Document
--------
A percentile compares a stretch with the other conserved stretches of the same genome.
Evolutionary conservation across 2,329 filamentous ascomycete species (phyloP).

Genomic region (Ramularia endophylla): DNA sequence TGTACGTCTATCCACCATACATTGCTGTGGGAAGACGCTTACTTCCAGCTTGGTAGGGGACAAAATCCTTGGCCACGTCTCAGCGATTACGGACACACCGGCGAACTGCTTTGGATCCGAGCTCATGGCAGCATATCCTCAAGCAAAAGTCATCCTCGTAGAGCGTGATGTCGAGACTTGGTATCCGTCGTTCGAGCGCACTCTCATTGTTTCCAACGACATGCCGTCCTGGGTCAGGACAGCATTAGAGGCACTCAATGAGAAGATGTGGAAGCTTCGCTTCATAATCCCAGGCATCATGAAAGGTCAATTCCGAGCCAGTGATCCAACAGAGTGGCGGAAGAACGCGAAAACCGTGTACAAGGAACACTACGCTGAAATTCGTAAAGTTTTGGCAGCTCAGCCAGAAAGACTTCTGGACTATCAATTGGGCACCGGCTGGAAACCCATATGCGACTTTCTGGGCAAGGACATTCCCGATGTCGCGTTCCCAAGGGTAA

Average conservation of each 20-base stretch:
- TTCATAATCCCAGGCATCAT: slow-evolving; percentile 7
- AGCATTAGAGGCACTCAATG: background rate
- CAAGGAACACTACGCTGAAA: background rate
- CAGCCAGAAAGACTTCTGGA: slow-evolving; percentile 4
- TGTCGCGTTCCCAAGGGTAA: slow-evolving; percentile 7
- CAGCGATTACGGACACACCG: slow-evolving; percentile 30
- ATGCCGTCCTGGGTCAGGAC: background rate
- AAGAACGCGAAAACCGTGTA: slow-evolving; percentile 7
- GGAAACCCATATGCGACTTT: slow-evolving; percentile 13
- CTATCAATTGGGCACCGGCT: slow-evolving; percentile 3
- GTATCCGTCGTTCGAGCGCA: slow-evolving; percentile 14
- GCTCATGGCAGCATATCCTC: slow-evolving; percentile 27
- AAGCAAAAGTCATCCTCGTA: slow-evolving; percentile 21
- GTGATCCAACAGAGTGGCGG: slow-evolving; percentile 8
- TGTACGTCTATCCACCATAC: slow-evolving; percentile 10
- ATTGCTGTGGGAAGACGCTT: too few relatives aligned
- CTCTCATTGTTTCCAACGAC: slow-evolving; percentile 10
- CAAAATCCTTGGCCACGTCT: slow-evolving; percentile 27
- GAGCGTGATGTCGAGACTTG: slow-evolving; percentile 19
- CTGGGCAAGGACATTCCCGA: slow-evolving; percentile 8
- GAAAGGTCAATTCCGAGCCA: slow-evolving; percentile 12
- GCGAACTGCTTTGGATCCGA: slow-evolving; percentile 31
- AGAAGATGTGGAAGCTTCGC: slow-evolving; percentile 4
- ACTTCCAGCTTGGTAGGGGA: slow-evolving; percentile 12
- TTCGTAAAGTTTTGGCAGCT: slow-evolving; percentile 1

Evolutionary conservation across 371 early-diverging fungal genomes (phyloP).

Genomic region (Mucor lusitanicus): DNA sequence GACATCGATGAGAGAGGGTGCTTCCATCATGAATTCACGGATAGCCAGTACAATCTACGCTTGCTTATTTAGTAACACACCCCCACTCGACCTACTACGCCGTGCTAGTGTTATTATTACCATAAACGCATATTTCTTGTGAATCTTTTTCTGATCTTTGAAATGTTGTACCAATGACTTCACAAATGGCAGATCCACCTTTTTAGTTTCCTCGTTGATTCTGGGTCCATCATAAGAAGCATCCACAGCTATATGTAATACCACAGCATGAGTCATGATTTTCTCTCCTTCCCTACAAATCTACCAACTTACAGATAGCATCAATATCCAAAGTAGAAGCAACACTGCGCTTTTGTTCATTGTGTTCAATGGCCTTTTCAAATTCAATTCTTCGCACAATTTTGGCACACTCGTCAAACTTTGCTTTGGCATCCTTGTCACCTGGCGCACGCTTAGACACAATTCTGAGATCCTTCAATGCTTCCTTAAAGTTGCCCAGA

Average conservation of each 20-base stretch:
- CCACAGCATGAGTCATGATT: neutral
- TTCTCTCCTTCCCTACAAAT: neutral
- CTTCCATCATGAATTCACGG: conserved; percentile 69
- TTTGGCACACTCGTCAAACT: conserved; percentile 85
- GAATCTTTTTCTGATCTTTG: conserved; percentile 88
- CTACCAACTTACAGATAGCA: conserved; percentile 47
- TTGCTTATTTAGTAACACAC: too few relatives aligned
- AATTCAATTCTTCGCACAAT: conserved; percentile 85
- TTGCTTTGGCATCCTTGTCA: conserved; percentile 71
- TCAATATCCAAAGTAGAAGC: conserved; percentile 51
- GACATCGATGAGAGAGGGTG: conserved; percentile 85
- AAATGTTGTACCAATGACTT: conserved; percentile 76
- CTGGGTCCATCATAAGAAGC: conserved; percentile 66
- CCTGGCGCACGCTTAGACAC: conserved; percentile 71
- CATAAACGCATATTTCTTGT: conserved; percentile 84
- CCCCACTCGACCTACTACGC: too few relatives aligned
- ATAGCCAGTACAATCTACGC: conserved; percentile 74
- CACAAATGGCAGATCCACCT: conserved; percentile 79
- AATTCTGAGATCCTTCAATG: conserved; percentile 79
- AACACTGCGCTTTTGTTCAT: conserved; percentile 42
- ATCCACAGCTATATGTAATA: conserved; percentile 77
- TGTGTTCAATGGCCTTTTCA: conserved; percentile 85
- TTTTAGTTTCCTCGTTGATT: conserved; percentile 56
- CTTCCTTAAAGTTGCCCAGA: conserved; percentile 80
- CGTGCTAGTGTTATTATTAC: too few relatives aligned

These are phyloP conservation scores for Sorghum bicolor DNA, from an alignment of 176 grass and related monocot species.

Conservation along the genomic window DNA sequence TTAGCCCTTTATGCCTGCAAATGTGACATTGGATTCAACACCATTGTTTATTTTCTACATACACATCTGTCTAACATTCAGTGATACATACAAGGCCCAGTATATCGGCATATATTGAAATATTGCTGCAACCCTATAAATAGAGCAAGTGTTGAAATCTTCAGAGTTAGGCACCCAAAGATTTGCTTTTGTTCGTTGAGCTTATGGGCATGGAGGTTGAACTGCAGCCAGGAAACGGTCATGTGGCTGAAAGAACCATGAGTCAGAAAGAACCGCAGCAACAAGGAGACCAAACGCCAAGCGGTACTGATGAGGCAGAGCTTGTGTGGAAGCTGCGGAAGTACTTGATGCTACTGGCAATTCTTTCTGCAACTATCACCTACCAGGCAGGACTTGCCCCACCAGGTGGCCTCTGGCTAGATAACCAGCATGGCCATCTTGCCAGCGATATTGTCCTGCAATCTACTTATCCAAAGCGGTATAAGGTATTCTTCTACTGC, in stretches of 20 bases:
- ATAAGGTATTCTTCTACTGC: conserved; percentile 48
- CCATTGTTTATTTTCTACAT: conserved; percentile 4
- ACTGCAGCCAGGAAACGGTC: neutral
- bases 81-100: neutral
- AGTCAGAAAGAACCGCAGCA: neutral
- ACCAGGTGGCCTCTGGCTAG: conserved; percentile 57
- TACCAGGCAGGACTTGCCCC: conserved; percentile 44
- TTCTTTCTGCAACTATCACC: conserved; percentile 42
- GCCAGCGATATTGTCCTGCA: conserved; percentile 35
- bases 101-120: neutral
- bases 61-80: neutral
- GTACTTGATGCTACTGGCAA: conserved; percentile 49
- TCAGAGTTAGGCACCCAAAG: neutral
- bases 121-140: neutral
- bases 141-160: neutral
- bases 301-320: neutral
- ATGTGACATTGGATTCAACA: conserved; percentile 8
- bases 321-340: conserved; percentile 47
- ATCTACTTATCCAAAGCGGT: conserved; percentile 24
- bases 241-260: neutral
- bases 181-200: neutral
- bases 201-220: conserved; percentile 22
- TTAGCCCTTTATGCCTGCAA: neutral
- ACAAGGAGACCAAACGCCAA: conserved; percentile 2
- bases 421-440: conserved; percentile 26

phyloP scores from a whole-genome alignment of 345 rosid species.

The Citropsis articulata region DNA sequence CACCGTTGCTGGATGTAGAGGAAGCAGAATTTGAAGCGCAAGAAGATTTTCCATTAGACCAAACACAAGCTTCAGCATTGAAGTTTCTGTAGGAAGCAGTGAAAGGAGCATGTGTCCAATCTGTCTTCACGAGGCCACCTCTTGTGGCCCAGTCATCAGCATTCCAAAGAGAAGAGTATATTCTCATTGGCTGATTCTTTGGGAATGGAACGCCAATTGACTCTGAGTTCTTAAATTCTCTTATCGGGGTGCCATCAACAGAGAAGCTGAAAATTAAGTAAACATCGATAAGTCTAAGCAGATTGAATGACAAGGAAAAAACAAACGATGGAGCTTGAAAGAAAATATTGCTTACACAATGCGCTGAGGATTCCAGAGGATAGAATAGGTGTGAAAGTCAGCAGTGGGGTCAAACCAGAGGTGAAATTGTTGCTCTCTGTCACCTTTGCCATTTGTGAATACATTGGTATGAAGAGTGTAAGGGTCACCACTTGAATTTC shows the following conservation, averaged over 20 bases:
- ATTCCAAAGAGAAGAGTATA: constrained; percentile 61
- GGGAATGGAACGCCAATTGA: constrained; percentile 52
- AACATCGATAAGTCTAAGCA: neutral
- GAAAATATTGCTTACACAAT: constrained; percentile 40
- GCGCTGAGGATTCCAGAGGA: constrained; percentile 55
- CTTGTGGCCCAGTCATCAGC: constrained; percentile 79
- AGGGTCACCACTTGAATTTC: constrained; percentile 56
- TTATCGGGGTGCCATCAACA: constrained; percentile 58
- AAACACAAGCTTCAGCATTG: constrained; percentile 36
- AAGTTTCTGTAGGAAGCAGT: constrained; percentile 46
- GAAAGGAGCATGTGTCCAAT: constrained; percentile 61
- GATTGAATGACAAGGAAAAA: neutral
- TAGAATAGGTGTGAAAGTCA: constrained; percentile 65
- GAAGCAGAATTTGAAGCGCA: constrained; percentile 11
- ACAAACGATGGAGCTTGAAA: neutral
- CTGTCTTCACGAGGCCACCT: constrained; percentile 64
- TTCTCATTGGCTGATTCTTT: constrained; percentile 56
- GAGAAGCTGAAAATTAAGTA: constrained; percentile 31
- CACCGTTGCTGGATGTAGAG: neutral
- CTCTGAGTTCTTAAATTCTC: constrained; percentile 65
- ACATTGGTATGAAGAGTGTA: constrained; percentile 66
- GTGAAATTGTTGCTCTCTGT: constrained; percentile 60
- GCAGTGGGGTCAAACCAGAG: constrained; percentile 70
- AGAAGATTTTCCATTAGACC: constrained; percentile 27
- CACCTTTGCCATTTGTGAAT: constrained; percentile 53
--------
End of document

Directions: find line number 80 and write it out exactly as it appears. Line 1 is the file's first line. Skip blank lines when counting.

- bases 181-200: neutral